The intertemporal model suggests that future economic growth is an important determinant of the current account, and authors such as Engel and Rogers (2006) have argued that the stronger growth prospects for the US compared to other economies, such as in Europe, can explain its current account deficit. In contrast to other recent empirical studies, such as Chinn and Ito (2007), who use the growth rate in labour productivity as a proxy for expected output growth, we use two-year-ahead forecasts from the IMF's World Economic Outlook, which are available for a wide range of countries from 1991 onwards.[11] These forecasts will include both expected cyclical fluctuations and growth in potential output. Caballero et al (2007) note that:

… it matters a great deal who is growing faster and who is growing slower than the US. If those that compete with the US in asset production (such as Europe) grow slower and those that demand assets (such as emerging Asia and oil producing economies) grow faster, then both factors play in the direction of generating capital flows towards the US. (p 16)

It is difficult to capture such effects in a model such as ours. However, in an attempt to do so we interact the growth forecasts with the three variables that cover various aspects of the perceived depth of a nation's financial markets, namely, stock market depth, the quality of institutions and whether a financial crisis has occurred in the past five years.

To capture the effects of shifts in demographics and in the fiscal position, we include the dependency ratio (the ratio of the non-working-age population to the working-age population) and the fiscal balance as a per cent of GDP.[12] Growth in the terms of trade (defined as the ratio of export prices to import prices) is included to control for, amongst other things, the effects of fluctuations in global oil and commodity prices on the current account balances of net natural resource exporting countries.

4.3 Estimation

We allow for unobserved time-invariant influences on each country's current account balance by using a fixed-effects estimator. Chinn and Ito (2007) primarily pool data (one constant is estimated for all countries in the sample). The cost of using fixed effects relative to pooling is that we are unable to include variables that are time invariant in the regression. However, time-invariant factors are not a feature of the global saving glut hypothesis, nor Caballero et al's (2007) hypotheses and, therefore, the ability to separately identify them is not of primary concern.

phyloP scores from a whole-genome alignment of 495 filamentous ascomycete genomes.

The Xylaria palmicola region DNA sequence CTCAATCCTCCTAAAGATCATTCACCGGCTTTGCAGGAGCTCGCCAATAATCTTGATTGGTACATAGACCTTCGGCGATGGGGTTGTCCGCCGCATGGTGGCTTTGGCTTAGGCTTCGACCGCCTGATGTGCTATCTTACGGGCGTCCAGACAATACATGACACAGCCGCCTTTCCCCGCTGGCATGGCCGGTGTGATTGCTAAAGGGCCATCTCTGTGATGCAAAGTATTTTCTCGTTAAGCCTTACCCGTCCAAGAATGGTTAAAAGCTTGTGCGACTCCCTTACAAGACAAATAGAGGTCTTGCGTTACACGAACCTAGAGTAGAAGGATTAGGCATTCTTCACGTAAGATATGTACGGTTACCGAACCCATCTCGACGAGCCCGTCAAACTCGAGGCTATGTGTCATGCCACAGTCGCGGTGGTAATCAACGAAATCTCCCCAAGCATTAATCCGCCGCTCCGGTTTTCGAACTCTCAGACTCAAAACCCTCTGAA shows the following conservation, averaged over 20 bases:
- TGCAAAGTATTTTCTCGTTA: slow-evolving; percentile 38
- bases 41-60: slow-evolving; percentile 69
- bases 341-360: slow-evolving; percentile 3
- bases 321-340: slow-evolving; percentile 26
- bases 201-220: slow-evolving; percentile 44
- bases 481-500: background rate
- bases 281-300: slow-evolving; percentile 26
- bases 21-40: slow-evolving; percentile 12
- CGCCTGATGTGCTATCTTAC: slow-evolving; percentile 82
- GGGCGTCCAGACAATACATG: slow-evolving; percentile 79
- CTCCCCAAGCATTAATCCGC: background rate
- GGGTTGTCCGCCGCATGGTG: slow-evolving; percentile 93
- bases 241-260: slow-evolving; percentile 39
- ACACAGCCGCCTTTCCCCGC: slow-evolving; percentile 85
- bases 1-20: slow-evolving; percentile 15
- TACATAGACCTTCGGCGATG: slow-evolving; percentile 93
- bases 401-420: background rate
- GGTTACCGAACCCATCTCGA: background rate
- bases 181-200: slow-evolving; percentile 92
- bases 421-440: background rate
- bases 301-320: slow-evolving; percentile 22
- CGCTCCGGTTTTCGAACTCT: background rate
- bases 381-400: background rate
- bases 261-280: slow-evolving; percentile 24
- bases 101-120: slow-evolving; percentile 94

In summary, the regressions we estimate are of the form:

where: ηi is the fixed effect for country i; εit the error term; and βj are parameters.[13] The model excluding lags of the current account balance is estimated by first differencing Equation (1) to remove the fixed effect and then using Ordinary Least Squares (OLS). When a lag of the dependent variable is included, the first lag of the current account balance will be correlated with the error term, and consequently we use two Stage Least Squares (2SLS), instrumenting the lagged dependent variable with a longer lag. This method is known as the Anderson-Hsiao estimator, after Anderson and Hsiao (1982).[14] We chose this approach in lieu of using Generalized Method of Moments (GMM), following Arellano and Bond (1991), because our panel has a large time dimension but only a relatively small number of cross-sections. In this case, simulation evidence by Judson and Owen (1999) suggests that the simpler Anderson-Hsiao estimator performs comparatively well in terms of bias.[15]